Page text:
Russian Orthodox Liturgical ResourcesLiturgical Handbook
Handbook of Liturgical Practice of the Russian Church Abroad
For a monastic who has attained the rank of Ryassofor or higher, it is expected that he, like all members of the white clergy, will never appear in the temple in his cassock alone, but wearing also his ryassa over it. When the monk attains the rank of the Little Schema and is given the mantia, he also wears this in the temple as is appointed by the ustav of his monastery (in some monasteries, all mantia monks wear their mantia whenever they are in the temple; in others, they wear the mantia only when they are, by obedience, serving or fulfilling a specific ecclesiastical function at that service — e.g. leading the kliros, serving as canonarch — with the others in ryassas without mantia).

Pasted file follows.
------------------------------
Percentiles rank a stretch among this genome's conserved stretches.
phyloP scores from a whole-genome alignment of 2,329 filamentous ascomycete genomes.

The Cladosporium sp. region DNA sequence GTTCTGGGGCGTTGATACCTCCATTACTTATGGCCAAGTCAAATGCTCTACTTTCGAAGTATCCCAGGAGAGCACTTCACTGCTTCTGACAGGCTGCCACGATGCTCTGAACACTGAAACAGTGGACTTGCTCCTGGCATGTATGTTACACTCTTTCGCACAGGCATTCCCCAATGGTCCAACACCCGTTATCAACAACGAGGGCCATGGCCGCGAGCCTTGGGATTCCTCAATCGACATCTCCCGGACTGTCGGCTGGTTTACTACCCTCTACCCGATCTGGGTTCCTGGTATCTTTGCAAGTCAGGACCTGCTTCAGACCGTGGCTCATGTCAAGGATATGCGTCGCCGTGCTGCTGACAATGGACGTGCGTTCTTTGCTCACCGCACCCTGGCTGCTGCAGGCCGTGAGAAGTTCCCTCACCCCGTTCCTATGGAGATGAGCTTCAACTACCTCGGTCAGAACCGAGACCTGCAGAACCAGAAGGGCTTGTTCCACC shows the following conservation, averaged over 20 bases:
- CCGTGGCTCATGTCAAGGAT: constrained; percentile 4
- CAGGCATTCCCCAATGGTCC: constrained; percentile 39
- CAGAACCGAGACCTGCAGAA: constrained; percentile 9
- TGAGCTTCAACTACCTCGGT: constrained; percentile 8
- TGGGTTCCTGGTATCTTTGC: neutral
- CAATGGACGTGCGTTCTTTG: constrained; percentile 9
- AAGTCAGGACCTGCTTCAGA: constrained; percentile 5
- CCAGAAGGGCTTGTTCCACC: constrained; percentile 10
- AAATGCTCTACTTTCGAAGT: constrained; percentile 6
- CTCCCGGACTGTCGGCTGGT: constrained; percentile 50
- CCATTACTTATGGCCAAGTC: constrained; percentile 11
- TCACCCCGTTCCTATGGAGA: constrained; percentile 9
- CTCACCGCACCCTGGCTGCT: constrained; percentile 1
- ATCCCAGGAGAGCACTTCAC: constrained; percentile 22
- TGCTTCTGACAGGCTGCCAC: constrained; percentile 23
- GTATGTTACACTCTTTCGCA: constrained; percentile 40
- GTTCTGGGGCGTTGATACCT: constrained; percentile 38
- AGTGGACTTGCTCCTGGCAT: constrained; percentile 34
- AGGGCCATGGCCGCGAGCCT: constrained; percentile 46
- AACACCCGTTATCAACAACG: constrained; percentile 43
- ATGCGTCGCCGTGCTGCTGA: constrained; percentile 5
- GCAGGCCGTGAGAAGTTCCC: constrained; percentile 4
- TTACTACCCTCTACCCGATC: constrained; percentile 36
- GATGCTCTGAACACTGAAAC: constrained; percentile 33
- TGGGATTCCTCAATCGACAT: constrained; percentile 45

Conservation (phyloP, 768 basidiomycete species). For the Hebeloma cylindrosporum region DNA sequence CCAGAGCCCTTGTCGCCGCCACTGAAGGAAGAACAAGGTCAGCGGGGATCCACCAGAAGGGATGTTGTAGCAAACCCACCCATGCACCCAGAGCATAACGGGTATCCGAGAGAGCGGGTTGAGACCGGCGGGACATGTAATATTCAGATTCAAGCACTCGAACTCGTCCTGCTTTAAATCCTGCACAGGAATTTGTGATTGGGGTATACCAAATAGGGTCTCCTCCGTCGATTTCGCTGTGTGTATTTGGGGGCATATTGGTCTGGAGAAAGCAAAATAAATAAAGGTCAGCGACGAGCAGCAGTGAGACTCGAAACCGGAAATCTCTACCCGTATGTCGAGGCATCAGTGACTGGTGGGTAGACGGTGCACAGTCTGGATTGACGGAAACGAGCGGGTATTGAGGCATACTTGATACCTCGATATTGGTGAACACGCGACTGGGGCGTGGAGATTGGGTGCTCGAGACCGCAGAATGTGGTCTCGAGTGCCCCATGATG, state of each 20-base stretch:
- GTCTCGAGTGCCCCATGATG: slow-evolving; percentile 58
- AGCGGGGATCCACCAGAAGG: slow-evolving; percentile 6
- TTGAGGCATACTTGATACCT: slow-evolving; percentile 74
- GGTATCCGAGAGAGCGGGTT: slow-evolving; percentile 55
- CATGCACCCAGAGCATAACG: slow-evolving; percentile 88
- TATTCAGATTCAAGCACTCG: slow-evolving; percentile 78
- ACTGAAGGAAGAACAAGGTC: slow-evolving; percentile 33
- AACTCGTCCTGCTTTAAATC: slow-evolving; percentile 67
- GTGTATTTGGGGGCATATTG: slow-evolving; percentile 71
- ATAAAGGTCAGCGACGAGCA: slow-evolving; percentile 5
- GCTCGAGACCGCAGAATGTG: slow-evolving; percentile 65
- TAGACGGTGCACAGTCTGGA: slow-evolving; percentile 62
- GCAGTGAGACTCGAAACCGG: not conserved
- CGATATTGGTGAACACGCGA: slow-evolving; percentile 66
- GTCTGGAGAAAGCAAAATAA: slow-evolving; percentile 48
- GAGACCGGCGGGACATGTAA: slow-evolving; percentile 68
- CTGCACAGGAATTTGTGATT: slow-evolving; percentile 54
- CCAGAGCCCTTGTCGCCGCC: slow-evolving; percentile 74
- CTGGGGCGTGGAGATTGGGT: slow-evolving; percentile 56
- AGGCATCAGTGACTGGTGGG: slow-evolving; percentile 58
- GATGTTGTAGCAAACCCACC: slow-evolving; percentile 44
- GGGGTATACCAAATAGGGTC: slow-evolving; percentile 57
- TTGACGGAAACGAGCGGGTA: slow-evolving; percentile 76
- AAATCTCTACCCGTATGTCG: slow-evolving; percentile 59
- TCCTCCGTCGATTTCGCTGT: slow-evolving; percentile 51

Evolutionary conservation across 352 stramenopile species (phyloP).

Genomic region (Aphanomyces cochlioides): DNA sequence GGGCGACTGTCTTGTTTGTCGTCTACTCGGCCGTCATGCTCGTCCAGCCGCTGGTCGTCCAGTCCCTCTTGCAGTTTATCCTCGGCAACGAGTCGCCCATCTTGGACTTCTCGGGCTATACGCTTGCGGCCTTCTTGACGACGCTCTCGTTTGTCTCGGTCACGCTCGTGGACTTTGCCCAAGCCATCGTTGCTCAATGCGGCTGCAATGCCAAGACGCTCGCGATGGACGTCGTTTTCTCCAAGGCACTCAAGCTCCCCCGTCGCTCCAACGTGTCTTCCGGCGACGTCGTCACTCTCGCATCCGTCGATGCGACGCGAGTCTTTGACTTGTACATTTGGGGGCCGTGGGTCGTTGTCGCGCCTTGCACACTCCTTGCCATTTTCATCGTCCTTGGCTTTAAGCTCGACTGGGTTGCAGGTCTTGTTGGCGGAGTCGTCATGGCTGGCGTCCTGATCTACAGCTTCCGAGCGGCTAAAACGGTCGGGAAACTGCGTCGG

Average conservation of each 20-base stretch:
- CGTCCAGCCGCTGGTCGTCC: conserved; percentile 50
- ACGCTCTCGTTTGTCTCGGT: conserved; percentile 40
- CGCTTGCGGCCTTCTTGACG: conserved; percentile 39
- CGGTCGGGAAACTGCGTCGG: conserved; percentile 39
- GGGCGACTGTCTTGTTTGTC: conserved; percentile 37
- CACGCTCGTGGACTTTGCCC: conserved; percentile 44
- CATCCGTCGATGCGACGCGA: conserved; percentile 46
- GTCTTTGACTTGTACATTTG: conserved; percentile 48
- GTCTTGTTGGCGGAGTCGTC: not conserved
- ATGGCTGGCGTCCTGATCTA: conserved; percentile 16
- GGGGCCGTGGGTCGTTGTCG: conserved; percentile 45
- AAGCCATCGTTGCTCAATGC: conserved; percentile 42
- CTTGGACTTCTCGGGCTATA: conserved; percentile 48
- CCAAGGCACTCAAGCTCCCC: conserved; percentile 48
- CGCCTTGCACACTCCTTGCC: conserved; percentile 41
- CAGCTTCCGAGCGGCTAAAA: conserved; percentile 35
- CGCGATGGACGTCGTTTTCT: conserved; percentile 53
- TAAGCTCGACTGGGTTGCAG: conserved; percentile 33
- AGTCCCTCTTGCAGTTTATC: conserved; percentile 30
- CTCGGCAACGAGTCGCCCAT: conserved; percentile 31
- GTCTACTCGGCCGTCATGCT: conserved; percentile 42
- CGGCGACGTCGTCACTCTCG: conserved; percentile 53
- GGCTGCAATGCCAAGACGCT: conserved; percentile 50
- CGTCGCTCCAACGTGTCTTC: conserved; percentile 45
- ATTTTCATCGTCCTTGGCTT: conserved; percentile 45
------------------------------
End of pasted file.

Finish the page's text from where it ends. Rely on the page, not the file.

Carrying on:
Technically speaking, the mantia is worn over the ryassa, which is itself worn over the cassock. However, it is a widespread economia in most of the monasteries of our Church Abroad that, when the mantia is worn, the ryassa may be set aside beforehand so that the mantia is worn directly over the cassock (this is helpful, for example, in monasteries set in hot climates; or when a monk is given the obedience to serve in a particular role — e.g. candle-lighter — where the broad sleeves of the ryassa, which can catch against the mantia, might pose a difficulty to dignified service).
Illustration: A photograph showing (at left) a monk who is wearing his mantita over his ryassa, as is the full practice.
This is a matter that is to be determined by the superior of the monastery. When a monk is, with a blessing, sent out to a parish, he should assume that the fuller dress (cassock, ryassa and mantia together) is the norm there, unless informed otherwise by the Diocesan Bishop or Parish Rector.
Full resoures on the liturgical heritage of the Russian Orthodox Church Abroad
'To Serve in My Father's House': a primer on the spiritual nature of service in the Altar